News from Adobe
The presentation was around two hours long and a number of topics were covered. The things I felt were important were:
- The Automation section of the SDK will be donated to Apache as previously promised. There had been concerns that this wouldn’t happen due to legal issues. The caveat is that going through all of the automation classes and clearing them with legal folk in Adobe will take time. So we are not to hold our breath on this one. No time scale was given.
One thing that really disapointed me was the odd explanation Adobe gave for why they aren’t working on the MXML part of the Falcon compiler. Apparently, the feedback they got from the community was that the latter wanted to do the work. This is partially true, but it misses an important point: the community wanted to start work on the MXML part now, not in a year to 18 months time. I couldn’t decide if Adobe had simply missed the point or were being somewhat disingenuous over this matter.
Either way, it confirms my view that the community should turn its back on the Falcon compiler as the time scales before we can start doing worthwhile work with it are just too long. I feel therefore that I made the right decision in pushing for the community to develop their own Goshawk compiler instead.
- Adobe seem unsure of how they and the community will develop the Falcon compiler. They plan to use it in future versions of Flash Pro. When asked how they would handle the fact that they didn’t own the compiler when it came to wanting to make updates, they seemed confused by the question. They appeared to assume that any changes they would want to make would automatically be accepted by the community. Further, when asked how they planned to handle the community adding language features to the compiler and thus changing the AS3 specification, they seemed even more confused. They appeared to genuinely believe that no such change would occur. They could be in for a nasty shock in future therefore.
- I couldn’t work out whether there would be a Flash Builder 5. The slides talked only of 4.x updates, yet there was talk of a major update appearing at some time. There still appear to be no plans for 64bit support within Flash Builder sadly.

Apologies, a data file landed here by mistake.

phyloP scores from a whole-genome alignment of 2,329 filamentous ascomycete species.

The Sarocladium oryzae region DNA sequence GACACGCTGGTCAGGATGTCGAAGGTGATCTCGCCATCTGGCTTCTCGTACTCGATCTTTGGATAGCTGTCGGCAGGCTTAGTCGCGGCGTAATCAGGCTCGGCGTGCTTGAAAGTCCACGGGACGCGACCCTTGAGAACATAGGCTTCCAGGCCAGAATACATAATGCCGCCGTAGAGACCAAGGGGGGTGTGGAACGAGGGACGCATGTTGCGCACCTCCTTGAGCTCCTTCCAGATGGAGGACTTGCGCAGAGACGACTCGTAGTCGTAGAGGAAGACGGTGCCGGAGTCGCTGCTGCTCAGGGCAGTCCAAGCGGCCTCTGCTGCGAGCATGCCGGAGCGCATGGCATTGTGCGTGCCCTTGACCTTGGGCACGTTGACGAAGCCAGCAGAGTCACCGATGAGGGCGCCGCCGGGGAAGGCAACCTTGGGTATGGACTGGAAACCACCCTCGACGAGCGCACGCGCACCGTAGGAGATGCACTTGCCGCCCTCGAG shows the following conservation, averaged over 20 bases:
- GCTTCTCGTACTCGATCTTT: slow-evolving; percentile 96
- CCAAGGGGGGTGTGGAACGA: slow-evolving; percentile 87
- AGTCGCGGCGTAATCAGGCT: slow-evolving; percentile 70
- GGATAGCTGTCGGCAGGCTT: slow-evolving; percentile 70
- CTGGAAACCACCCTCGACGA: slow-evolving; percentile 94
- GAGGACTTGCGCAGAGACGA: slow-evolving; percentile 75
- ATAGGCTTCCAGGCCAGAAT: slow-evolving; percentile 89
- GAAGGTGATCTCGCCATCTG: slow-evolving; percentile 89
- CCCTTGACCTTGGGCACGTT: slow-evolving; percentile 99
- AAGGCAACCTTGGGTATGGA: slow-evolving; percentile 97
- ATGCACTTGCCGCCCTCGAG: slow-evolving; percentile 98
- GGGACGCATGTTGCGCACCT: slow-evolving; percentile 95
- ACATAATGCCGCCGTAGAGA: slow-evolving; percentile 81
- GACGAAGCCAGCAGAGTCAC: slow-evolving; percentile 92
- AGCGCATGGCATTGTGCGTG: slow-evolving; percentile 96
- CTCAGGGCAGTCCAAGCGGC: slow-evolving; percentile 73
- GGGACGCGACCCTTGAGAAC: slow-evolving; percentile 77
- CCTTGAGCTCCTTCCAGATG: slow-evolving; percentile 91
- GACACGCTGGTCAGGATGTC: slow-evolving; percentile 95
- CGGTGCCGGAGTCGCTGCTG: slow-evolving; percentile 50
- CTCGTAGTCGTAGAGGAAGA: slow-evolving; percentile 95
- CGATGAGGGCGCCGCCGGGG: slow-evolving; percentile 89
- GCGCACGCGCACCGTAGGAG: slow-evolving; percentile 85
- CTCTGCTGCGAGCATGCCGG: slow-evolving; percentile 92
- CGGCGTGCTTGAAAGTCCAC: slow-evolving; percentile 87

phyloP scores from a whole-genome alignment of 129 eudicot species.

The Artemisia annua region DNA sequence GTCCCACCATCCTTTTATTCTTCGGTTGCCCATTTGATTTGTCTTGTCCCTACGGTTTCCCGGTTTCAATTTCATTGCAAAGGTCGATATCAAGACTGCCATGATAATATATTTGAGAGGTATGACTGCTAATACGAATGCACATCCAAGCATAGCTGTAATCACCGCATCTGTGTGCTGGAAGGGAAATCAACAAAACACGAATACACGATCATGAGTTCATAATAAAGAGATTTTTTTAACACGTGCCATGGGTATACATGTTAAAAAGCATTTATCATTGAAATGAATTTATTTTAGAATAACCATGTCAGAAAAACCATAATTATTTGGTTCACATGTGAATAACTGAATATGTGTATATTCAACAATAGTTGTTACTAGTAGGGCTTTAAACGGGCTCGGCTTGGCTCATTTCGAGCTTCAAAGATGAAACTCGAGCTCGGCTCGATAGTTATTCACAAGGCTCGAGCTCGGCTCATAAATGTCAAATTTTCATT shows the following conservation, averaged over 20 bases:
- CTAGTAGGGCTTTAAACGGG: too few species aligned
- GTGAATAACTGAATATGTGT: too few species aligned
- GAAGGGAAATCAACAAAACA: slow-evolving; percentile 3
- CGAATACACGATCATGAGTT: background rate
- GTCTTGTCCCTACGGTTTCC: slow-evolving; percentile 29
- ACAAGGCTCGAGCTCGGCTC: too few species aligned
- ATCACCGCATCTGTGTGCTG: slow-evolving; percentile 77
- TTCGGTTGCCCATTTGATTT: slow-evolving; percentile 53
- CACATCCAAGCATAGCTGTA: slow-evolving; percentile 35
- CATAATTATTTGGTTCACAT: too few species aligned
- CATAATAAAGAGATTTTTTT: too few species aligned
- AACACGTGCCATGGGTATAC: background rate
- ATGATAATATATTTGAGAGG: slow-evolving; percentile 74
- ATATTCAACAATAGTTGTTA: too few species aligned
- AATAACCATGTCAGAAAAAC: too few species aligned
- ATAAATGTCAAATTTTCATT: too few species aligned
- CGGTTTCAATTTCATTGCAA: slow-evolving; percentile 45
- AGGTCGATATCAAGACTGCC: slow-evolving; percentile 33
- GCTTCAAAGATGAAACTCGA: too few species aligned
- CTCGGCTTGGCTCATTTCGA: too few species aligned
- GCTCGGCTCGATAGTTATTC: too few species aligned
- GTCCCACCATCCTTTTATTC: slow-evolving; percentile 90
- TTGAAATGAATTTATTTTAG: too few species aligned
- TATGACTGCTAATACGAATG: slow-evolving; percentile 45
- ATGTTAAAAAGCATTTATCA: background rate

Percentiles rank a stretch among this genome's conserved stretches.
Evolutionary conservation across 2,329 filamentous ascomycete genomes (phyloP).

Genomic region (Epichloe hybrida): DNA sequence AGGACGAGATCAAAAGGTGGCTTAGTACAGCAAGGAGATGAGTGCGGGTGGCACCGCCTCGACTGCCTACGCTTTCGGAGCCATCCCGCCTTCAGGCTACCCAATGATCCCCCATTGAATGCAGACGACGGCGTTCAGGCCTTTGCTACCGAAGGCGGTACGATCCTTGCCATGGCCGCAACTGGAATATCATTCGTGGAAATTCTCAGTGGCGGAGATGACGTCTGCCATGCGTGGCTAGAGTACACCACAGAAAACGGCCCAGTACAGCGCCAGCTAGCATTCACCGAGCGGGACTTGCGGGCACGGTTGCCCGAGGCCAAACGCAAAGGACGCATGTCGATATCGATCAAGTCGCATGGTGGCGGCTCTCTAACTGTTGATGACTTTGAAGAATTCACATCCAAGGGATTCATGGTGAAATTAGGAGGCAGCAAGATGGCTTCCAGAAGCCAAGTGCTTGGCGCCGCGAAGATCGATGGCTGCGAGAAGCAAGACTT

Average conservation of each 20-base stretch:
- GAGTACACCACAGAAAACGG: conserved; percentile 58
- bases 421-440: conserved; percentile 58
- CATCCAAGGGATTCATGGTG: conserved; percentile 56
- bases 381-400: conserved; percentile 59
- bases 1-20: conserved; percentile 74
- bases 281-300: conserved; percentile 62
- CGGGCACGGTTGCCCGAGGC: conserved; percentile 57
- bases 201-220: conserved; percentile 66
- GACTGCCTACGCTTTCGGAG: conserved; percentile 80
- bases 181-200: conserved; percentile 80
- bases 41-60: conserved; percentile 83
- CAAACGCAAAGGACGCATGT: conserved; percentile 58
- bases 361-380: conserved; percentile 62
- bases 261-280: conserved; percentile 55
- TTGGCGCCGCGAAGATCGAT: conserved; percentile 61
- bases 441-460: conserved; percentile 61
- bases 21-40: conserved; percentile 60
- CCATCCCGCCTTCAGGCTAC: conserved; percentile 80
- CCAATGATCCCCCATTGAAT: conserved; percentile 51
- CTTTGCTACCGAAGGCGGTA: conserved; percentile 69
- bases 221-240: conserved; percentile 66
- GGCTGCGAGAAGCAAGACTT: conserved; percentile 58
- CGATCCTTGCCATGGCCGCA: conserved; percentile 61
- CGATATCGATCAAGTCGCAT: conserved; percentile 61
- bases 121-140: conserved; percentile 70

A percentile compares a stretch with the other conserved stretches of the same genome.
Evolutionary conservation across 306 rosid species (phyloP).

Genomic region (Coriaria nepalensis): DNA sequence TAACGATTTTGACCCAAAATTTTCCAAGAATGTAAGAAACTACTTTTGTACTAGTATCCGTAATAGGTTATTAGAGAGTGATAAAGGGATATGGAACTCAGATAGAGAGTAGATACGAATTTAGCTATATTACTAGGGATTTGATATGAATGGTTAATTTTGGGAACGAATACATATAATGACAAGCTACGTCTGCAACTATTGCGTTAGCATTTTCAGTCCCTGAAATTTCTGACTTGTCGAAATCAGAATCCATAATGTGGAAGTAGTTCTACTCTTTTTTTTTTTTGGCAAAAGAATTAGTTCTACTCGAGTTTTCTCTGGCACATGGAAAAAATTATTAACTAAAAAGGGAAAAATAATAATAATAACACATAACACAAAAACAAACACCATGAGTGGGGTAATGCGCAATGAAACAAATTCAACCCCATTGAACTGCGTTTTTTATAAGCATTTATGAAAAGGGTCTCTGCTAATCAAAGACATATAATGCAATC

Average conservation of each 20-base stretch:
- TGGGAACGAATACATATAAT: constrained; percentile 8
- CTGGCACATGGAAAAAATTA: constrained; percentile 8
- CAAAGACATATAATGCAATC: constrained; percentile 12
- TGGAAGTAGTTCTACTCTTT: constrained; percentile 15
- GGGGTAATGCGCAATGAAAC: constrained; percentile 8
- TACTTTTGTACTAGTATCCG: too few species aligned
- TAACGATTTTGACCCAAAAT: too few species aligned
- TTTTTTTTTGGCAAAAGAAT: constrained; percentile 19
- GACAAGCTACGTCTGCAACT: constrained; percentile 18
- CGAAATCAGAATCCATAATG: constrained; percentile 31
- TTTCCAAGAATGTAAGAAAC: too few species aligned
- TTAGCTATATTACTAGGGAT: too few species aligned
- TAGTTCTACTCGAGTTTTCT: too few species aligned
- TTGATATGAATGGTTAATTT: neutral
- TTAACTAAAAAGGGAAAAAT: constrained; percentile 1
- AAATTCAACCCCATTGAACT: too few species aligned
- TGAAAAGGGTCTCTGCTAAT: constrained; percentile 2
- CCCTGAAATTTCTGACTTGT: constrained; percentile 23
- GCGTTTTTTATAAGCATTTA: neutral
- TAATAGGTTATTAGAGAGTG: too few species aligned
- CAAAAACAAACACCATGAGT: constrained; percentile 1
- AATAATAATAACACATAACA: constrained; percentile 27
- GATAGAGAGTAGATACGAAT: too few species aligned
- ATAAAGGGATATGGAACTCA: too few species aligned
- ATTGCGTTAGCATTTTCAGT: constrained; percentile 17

- It looks like Adobe will be releasing their Future of Flash white paper on Wednesday. One thing that it will likely contain are details of when worker threads will be coming to the flash player. The other is apparently some radical and positive news on the future of the Flash Player on Linux. My wild guess at this point is that they’ll be announcing that a third party will be taking over its maintenance. Canonical maybe? As I say though, this is just a wild guess on my part and I could be wide of the mark.
Peter Elst briefly presented details of Apache Flex. For me, this was by far the most disappointing part of the evening. Sadly Peter came across as very negative toward the community. He did little more than complain that the email list is full of topics that do not interest him and ridicule our efforts to develop our own compiler. Also, he seemed unaware of some of the great news we have had lately such as the fact that FlexUnit is to be donated to Apache, so we will have our own testing framework too. As he is touring around Europe with Adobe, giving these presentations to various user groups, I hope he’ll take the opportunity to make his future presentations more upbeat.
Tink gave a good upbeat presentation on his navigator components and how they have been committed to a branch of the Apache Flex SDK. There is a good chance that they will become part of a future Flex release.
At the end there was an open discussion with the audience. What I took away from that is that the community is less angry now and more just disillusioned. Adobe are making plenty of noises about how Flash has a future, but people just don’t feel they can trust them any more. Apache Flex is developing into a great community, but still people are nervous over whether it has a future. It’s a position I can completely understand. I’m trying to put a fair bit of effort into Apache Flex at the moment, yet at the back of my mind is a nagging doubt: am I wasting my time doing so?
Frustratingly I do not have a crystal ball that can show me the future. Flex remains the best by far RIA framework. It could have a great future, long after the Flash player is a technology memory. Its future doesn’t lie in the hands of people who choose based on best technologies though, so it’s future remains uncertain.